Should of (was: x > f sound change)
|From:||Raymond Brown <ray.brown@...>|
|Date:||Friday, September 14, 2001, 21:25|
At 12:22 am -0400 14/9/01, John Cowan wrote:
>Michael Poxon scripsit:
>> Something I've noticed very much recently, certainly in British English; not
>> just sound change, but syntactic change too. The ending /schwa+v/ found in
>> "could've", "should've" etc., is being interpreted as "of" instead of a
>> contraction of "have", and the emphatic response articulated as "You should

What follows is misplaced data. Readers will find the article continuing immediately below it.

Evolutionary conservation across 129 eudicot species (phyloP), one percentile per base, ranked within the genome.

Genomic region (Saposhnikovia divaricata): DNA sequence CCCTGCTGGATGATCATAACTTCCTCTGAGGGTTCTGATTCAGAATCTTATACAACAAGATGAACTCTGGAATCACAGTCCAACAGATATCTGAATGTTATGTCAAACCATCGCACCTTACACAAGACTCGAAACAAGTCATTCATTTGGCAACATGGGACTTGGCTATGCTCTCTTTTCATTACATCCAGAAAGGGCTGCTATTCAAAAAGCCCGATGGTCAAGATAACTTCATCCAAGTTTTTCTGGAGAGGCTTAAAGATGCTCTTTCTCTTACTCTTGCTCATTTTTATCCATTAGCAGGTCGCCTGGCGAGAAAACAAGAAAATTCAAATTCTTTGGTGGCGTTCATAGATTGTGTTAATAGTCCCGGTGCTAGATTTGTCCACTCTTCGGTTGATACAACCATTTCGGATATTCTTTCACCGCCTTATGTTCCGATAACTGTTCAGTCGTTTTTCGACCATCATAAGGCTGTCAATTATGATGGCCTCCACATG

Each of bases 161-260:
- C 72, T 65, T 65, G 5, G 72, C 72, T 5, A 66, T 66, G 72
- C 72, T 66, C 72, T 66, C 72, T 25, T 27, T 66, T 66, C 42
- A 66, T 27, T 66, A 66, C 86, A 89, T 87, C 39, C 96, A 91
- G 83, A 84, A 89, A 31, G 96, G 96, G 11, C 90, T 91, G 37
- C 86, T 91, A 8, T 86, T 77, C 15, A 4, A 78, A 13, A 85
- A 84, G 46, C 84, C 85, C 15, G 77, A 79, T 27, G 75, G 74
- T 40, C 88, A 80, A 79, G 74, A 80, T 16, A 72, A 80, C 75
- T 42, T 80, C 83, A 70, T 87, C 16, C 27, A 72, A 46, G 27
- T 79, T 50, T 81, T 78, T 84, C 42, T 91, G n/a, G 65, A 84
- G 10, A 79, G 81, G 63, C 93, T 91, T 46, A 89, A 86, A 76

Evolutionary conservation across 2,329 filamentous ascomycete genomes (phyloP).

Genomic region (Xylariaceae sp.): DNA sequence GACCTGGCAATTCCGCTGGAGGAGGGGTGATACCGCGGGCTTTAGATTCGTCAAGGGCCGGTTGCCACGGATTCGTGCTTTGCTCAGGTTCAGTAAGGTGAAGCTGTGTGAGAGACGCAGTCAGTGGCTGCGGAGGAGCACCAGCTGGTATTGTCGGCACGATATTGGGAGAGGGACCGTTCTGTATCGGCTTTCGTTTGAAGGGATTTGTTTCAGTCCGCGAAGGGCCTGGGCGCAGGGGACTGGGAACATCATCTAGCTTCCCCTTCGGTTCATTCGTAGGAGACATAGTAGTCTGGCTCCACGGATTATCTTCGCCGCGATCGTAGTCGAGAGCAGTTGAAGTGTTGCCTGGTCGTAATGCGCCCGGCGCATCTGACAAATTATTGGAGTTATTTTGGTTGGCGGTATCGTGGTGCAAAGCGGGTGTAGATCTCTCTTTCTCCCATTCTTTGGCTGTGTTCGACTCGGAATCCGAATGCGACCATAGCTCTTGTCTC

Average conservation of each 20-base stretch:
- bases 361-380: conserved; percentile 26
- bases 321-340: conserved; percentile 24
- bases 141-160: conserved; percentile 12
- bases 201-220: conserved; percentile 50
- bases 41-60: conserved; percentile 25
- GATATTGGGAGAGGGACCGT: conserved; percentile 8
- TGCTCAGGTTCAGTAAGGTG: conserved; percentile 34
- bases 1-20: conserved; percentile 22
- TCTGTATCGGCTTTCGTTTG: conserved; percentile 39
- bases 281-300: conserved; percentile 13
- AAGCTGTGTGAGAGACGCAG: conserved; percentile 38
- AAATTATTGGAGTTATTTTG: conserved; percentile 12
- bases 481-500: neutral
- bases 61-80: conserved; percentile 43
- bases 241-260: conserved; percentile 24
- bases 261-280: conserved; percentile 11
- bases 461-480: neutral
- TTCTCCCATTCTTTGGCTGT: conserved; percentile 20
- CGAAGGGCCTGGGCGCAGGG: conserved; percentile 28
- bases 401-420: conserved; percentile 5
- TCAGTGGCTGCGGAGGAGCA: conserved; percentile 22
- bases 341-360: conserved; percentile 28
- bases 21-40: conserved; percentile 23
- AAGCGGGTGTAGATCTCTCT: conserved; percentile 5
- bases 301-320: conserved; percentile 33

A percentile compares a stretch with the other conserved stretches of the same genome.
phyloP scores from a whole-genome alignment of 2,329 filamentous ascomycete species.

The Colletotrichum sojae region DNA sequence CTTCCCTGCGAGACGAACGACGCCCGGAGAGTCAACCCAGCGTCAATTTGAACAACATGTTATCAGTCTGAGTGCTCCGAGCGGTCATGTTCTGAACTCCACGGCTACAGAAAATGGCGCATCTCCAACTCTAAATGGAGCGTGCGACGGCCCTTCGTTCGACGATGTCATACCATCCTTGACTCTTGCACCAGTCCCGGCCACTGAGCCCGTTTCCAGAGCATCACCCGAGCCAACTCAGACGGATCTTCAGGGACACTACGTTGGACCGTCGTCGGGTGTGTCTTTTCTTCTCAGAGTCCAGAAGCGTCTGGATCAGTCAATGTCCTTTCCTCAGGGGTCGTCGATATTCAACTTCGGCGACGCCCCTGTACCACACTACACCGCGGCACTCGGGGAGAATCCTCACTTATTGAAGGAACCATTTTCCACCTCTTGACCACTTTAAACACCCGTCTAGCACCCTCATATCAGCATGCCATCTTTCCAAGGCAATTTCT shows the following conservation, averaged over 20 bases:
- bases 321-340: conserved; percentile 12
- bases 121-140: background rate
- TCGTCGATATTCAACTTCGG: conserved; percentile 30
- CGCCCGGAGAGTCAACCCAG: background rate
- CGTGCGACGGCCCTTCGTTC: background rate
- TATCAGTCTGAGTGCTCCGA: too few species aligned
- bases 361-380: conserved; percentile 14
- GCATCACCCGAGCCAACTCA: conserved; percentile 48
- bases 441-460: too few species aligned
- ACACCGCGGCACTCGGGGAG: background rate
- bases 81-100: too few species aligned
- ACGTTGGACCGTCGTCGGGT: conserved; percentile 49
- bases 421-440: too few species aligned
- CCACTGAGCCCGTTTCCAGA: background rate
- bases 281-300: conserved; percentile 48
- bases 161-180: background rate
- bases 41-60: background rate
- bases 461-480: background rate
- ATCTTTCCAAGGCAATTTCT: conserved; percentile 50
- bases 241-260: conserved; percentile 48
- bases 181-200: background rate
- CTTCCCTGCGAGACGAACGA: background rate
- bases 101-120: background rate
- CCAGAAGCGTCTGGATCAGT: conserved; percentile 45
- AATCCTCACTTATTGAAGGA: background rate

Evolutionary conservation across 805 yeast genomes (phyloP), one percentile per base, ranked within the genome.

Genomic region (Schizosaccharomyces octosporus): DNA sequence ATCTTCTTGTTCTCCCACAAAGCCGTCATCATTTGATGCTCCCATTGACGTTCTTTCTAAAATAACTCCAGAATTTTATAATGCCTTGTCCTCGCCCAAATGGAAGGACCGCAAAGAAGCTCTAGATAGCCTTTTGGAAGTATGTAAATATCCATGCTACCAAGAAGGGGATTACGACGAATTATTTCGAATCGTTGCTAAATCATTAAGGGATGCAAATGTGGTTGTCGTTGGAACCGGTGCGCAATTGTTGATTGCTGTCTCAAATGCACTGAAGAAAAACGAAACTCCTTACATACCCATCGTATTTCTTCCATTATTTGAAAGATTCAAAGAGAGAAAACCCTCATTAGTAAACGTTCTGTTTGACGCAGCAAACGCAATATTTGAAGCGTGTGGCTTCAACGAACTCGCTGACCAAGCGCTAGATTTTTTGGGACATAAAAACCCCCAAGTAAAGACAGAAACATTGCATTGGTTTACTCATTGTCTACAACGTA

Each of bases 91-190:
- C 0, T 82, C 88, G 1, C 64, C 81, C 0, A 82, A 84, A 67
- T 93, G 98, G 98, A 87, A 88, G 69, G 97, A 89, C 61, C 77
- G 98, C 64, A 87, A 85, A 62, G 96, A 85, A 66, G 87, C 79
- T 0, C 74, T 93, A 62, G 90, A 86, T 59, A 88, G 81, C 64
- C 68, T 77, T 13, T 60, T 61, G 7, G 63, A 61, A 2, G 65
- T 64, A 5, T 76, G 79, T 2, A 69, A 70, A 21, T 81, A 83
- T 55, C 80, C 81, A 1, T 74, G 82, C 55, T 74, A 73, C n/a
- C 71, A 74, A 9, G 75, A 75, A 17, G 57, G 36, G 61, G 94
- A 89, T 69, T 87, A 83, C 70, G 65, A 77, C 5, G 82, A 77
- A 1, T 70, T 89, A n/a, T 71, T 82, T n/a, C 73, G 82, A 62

>> of!" instead of "You should have" and so on. My kids (13 and 16) consider
>> this perfect grammatical.
>It's been going on over here since at least 1920.
And here, I believe also. Certainly it ain't recent. I was are of this in
my secondary school days in the 1950s and I believe it was not new even
It would be interesting to know when the first recorded instance of this.
But as Nik rightly pointed out, "should of" and "should've" are
homophonous; there is no sound change.
The interpretation of [(@)v] as "of" instead of "'ve" is, certainly, a
syntactic change, giving "of" yet another role.
A mind which thinks at its own expense
will always interfere with language.
[J.G. Hamann 1760]